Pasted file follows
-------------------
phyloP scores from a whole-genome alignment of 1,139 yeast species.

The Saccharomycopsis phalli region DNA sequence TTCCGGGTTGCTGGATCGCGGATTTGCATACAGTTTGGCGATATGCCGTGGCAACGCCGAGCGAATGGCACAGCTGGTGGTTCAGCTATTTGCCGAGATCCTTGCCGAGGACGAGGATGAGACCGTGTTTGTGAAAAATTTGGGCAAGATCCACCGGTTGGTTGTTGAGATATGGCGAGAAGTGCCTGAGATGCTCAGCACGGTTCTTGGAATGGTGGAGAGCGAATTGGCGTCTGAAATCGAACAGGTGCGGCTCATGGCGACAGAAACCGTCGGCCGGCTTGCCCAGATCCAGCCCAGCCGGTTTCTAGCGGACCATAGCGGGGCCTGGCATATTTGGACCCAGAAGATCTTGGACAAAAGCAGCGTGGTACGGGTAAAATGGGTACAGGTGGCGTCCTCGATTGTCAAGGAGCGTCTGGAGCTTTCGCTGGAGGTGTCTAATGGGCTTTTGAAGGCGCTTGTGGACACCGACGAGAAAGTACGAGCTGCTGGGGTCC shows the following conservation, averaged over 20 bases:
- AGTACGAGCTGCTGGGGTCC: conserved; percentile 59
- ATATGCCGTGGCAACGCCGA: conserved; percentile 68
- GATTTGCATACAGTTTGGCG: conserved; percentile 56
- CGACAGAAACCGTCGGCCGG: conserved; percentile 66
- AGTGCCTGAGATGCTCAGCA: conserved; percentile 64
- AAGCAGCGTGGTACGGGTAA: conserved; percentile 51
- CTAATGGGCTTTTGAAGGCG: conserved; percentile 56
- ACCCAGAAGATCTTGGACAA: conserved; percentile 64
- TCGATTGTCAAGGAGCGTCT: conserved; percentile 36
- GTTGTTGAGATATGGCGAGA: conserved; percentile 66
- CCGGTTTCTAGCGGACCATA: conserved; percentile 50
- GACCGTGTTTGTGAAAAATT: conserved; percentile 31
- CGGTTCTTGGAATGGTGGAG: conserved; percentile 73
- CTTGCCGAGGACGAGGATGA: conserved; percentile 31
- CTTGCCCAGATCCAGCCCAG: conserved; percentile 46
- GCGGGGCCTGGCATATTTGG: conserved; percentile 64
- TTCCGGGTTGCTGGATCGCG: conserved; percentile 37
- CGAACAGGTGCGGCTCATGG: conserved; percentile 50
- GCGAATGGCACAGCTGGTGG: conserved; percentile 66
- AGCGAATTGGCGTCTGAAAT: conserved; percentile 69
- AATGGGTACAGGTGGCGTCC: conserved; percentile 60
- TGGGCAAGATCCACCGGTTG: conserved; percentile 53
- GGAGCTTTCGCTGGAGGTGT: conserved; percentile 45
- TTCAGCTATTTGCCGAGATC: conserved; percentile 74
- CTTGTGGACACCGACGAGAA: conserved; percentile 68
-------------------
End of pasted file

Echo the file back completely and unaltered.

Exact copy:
phyloP scores from a whole-genome alignment of 1,139 yeast species.

The Saccharomycopsis phalli region DNA sequence TTCCGGGTTGCTGGATCGCGGATTTGCATACAGTTTGGCGATATGCCGTGGCAACGCCGAGCGAATGGCACAGCTGGTGGTTCAGCTATTTGCCGAGATCCTTGCCGAGGACGAGGATGAGACCGTGTTTGTGAAAAATTTGGGCAAGATCCACCGGTTGGTTGTTGAGATATGGCGAGAAGTGCCTGAGATGCTCAGCACGGTTCTTGGAATGGTGGAGAGCGAATTGGCGTCTGAAATCGAACAGGTGCGGCTCATGGCGACAGAAACCGTCGGCCGGCTTGCCCAGATCCAGCCCAGCCGGTTTCTAGCGGACCATAGCGGGGCCTGGCATATTTGGACCCAGAAGATCTTGGACAAAAGCAGCGTGGTACGGGTAAAATGGGTACAGGTGGCGTCCTCGATTGTCAAGGAGCGTCTGGAGCTTTCGCTGGAGGTGTCTAATGGGCTTTTGAAGGCGCTTGTGGACACCGACGAGAAAGTACGAGCTGCTGGGGTCC shows the following conservation, averaged over 20 bases:
- AGTACGAGCTGCTGGGGTCC: conserved; percentile 59
- ATATGCCGTGGCAACGCCGA: conserved; percentile 68
- GATTTGCATACAGTTTGGCG: conserved; percentile 56
- CGACAGAAACCGTCGGCCGG: conserved; percentile 66
- AGTGCCTGAGATGCTCAGCA: conserved; percentile 64
- AAGCAGCGTGGTACGGGTAA: conserved; percentile 51
- CTAATGGGCTTTTGAAGGCG: conserved; percentile 56
- ACCCAGAAGATCTTGGACAA: conserved; percentile 64
- TCGATTGTCAAGGAGCGTCT: conserved; percentile 36
- GTTGTTGAGATATGGCGAGA: conserved; percentile 66
- CCGGTTTCTAGCGGACCATA: conserved; percentile 50
- GACCGTGTTTGTGAAAAATT: conserved; percentile 31
- CGGTTCTTGGAATGGTGGAG: conserved; percentile 73
- CTTGCCGAGGACGAGGATGA: conserved; percentile 31
- CTTGCCCAGATCCAGCCCAG: conserved; percentile 46
- GCGGGGCCTGGCATATTTGG: conserved; percentile 64
- TTCCGGGTTGCTGGATCGCG: conserved; percentile 37
- CGAACAGGTGCGGCTCATGG: conserved; percentile 50
- GCGAATGGCACAGCTGGTGG: conserved; percentile 66
- AGCGAATTGGCGTCTGAAAT: conserved; percentile 69
- AATGGGTACAGGTGGCGTCC: conserved; percentile 60
- TGGGCAAGATCCACCGGTTG: conserved; percentile 53
- GGAGCTTTCGCTGGAGGTGT: conserved; percentile 45
- TTCAGCTATTTGCCGAGATC: conserved; percentile 74
- CTTGTGGACACCGACGAGAA: conserved; percentile 68